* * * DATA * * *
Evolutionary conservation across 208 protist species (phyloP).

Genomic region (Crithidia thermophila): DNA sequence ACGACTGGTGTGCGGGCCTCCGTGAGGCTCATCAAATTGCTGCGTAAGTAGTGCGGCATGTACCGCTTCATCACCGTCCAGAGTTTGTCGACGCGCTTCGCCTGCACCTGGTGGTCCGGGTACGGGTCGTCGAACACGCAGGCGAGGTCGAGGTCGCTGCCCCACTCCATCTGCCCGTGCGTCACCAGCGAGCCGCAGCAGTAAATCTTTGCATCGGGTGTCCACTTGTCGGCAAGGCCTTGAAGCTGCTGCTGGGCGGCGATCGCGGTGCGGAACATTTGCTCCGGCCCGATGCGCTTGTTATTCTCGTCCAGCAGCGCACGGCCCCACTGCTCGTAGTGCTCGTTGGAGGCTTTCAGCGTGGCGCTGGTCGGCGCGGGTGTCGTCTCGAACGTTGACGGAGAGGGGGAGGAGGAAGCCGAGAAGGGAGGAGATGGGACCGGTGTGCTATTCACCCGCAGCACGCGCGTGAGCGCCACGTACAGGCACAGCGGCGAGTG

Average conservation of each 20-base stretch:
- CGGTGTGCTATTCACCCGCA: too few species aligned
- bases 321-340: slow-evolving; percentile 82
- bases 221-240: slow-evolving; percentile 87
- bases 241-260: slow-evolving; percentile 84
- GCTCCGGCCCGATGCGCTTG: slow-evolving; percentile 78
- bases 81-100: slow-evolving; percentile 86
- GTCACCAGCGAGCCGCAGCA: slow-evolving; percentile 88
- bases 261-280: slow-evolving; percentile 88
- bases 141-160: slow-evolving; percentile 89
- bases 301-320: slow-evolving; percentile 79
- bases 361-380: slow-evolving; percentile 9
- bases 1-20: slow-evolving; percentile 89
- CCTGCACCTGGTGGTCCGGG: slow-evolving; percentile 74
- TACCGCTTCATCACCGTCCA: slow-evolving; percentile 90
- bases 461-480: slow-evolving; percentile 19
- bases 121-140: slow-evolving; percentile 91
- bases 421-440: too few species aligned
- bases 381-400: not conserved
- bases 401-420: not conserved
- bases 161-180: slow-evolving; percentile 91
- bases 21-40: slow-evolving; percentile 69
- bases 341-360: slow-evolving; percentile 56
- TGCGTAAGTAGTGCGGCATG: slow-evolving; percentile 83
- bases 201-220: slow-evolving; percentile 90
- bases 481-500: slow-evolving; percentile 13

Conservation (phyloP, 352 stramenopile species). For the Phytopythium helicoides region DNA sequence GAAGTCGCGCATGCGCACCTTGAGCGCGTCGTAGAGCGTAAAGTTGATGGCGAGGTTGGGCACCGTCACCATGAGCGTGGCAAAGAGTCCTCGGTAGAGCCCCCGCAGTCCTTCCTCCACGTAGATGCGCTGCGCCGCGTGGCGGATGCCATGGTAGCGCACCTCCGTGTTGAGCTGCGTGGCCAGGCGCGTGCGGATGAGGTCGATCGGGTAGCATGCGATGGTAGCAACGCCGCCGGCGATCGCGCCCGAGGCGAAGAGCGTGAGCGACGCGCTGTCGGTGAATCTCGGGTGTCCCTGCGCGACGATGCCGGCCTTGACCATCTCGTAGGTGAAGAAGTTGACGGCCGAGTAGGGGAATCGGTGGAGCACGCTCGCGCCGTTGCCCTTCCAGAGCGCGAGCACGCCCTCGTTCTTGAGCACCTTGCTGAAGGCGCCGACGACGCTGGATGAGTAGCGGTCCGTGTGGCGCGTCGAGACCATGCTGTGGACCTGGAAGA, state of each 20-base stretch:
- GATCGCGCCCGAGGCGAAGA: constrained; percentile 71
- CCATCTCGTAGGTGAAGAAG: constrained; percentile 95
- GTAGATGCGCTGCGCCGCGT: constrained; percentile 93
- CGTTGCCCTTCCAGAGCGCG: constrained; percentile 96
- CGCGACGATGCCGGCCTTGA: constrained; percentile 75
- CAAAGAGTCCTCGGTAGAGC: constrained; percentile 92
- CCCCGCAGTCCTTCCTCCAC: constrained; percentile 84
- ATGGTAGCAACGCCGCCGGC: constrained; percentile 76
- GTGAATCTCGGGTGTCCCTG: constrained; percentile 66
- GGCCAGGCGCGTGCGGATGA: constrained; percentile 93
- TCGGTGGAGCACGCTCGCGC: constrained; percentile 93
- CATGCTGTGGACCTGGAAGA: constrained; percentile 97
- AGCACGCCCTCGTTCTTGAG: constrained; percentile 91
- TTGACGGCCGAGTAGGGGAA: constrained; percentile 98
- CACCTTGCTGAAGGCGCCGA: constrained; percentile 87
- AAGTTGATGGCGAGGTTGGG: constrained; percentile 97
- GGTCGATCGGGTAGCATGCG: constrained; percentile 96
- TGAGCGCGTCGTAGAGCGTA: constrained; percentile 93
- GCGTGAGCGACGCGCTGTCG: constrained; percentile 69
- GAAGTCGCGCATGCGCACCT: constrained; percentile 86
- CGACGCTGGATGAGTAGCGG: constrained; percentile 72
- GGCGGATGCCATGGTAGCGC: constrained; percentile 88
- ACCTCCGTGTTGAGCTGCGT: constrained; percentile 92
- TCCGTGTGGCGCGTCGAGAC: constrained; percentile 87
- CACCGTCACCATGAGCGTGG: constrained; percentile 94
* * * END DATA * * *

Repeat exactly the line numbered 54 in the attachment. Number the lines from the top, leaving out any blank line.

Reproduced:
- CACCGTCACCATGAGCGTGG: constrained; percentile 94